Bottom water acidification and warming on the western Eurasian Arctic shelves: Dynamical downscaling projections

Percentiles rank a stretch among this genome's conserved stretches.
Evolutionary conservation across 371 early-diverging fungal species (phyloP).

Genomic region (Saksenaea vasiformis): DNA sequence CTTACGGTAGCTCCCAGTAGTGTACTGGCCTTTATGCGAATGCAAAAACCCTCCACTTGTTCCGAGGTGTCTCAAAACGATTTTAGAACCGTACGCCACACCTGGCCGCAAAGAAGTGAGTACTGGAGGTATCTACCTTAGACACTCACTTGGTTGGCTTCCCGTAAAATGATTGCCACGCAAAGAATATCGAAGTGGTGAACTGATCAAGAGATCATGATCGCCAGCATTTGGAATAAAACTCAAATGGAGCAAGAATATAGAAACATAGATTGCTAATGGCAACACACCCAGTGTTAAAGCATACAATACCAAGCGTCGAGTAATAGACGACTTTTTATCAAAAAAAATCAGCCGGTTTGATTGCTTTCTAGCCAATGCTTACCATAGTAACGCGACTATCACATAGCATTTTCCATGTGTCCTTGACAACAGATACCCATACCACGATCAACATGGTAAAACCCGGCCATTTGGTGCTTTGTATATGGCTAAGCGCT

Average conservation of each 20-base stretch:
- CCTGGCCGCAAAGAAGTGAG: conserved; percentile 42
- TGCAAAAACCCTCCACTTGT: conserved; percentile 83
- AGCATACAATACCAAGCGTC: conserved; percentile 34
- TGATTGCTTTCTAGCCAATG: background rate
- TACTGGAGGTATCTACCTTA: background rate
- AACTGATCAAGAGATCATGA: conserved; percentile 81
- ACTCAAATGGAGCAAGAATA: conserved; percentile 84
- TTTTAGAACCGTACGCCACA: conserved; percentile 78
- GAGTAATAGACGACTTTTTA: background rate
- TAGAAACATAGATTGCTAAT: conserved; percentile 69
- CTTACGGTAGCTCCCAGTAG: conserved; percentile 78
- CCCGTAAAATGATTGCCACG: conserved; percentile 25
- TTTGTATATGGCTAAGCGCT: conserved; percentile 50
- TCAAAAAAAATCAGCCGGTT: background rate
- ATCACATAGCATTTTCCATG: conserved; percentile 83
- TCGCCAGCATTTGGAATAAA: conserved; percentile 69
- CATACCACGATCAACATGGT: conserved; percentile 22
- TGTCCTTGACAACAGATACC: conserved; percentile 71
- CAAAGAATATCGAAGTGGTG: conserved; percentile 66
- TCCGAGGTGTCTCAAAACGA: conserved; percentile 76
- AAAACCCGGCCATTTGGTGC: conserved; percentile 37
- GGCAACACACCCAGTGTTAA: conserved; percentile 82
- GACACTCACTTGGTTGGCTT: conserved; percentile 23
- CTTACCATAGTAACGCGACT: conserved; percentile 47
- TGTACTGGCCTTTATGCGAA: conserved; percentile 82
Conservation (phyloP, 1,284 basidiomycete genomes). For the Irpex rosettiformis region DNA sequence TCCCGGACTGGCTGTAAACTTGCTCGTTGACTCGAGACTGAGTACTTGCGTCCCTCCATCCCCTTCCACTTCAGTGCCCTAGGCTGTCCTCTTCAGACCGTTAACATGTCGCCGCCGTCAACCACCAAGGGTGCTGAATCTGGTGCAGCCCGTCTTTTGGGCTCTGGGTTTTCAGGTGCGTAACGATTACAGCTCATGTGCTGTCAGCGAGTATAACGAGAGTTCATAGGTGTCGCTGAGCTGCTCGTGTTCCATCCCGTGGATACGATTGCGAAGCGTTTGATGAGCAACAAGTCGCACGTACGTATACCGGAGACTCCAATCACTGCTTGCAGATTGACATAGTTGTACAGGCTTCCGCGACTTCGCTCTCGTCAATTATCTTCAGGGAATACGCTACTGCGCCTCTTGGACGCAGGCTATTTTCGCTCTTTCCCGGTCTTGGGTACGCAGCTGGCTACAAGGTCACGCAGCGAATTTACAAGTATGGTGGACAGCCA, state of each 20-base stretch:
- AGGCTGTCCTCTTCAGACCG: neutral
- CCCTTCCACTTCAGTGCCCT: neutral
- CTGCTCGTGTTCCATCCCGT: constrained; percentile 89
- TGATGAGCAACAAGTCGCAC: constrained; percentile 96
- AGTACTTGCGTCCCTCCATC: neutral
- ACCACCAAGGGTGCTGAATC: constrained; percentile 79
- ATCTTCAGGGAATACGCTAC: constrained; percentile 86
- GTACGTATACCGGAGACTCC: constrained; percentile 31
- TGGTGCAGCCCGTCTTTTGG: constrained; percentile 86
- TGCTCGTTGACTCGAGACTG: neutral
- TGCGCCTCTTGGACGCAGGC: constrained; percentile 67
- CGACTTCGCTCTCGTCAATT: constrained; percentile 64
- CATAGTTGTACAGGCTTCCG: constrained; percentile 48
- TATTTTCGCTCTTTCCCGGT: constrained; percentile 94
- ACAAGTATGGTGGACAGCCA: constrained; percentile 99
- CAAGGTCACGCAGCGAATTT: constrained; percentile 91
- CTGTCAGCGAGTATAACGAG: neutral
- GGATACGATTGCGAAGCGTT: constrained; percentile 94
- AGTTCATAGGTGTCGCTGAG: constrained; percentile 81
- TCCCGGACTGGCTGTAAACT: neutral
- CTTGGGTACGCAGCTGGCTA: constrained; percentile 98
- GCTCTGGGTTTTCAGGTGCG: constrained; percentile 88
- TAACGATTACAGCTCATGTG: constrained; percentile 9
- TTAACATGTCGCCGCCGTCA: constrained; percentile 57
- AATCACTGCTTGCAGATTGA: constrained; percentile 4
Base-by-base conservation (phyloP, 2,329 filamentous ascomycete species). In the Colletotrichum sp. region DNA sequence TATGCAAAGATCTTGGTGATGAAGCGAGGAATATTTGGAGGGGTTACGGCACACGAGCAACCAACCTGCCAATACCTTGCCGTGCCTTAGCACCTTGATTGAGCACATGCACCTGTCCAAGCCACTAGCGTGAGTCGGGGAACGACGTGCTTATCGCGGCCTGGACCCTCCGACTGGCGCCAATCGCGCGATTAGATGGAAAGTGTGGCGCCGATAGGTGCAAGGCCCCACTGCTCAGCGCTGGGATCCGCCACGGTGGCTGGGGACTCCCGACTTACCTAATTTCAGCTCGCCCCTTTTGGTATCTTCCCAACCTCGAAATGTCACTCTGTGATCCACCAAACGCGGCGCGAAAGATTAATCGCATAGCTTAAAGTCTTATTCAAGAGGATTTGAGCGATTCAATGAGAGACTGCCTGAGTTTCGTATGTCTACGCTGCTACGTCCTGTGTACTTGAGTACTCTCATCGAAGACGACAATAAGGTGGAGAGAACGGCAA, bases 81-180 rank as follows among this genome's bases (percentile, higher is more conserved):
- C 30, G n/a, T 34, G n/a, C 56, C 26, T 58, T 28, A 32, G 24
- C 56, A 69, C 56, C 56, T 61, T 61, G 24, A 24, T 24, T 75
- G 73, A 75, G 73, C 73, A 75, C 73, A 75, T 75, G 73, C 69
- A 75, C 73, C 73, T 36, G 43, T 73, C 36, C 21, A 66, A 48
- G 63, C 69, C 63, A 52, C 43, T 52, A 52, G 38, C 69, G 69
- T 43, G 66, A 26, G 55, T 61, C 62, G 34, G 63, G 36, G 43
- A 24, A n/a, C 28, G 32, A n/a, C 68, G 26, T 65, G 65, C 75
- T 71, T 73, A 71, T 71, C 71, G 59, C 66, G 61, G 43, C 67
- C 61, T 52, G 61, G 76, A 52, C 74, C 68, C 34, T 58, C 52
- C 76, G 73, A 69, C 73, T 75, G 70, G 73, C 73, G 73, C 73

The impacts of oceanic CO2 uptake and global warming on the surface ocean environment have received substantial attention, but few studies have focused on shelf bottom water, despite its importance as habitat for benthic organisms and demersal fisheries such as cod. We used a downscaling ocean biogeochemical model to project bottom water acidification and warming on the western Eurasian Arctic shelves. A model hindcast produced 14–18 year acidification trends that were largely consistent with observational estimates at stations in the Iceland and Irminger Seas. Projections under SRES A1B scenario revealed a rapid and spatially variable decline in bottom pH by 0.10–0.20 units over 50 years (2.5%–97.5% quantiles) at depths 50–500 m on the Norwegian, Barents, Kara, and East Greenland shelves. Bottom water undersaturation with respect to aragonite occurred over the entire Kara shelf by 2040 and over most of the Barents and East Greenland shelves by 2070. Shelf acidification was predominantly driven by the accumulation of anthropogenic CO2, and was concurrent with warming of 0.1–2.78C over 50 years. These combined perturbations will act as significant multistressors on the Barents and Kara shelves. Future studies should aim to improve the resolution of shelf bottom processes in models, and should consider the Kara Sea and Russian shelves as possible bellwethers of shelf acidification.